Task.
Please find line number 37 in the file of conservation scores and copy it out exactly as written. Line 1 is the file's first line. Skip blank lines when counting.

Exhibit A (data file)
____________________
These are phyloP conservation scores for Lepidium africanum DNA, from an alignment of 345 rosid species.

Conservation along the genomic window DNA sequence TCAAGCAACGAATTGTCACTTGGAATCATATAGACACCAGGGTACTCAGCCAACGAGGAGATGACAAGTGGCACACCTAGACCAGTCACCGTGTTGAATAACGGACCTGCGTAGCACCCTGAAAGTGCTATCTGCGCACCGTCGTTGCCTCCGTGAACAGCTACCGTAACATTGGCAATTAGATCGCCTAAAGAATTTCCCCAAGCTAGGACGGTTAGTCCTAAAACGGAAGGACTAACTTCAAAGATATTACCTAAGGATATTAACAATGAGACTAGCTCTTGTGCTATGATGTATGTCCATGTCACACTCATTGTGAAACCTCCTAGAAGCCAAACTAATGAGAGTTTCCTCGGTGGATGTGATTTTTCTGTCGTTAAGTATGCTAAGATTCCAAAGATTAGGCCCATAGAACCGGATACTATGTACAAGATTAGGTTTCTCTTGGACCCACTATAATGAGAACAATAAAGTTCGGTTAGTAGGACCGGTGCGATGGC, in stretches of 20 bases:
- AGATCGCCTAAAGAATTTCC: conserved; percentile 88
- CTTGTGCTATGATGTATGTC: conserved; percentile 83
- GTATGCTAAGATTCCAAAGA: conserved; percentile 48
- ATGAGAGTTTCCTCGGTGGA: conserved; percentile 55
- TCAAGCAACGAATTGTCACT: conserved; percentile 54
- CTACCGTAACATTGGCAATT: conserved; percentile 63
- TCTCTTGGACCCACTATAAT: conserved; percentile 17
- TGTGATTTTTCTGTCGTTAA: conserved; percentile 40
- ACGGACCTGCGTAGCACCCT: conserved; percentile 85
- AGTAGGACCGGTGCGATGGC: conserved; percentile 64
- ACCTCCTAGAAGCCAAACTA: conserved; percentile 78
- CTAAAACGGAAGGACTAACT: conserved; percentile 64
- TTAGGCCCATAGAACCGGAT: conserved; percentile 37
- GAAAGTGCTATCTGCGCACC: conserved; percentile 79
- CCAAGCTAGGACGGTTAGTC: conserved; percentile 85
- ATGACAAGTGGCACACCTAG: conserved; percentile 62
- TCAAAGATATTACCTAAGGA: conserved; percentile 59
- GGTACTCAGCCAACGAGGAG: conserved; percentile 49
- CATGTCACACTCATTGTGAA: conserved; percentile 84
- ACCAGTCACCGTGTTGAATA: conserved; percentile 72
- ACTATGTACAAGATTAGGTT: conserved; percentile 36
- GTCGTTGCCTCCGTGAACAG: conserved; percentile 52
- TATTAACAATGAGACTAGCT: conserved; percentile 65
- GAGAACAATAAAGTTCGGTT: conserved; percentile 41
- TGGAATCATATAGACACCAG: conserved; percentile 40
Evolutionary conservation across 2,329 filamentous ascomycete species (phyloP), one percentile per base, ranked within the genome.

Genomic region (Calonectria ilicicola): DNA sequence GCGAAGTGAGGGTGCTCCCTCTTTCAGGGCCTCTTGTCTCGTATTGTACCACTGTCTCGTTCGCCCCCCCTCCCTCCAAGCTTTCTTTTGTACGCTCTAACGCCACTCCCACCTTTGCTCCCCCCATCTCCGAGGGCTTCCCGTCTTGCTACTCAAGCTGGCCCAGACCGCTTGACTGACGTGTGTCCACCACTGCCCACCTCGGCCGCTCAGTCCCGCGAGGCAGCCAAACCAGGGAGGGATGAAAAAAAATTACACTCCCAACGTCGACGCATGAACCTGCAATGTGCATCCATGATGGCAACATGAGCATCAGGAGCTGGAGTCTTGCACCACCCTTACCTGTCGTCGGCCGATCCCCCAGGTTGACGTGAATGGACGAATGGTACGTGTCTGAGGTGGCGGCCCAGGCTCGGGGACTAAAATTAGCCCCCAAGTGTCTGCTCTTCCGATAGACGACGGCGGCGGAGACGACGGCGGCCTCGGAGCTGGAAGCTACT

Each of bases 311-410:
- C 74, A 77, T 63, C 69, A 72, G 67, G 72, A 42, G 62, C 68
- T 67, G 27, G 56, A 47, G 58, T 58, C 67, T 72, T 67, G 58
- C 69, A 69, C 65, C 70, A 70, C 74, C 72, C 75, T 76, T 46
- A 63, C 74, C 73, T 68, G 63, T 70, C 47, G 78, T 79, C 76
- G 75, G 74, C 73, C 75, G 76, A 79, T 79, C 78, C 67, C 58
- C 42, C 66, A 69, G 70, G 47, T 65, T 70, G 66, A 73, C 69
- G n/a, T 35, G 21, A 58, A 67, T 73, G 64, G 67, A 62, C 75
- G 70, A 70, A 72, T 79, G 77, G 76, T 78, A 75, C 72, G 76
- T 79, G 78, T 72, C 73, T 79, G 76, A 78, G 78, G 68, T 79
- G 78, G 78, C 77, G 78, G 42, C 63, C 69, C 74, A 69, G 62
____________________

- G n/a, T 35, G 21, A 58, A 67, T 73, G 64, G 67, A 62, C 75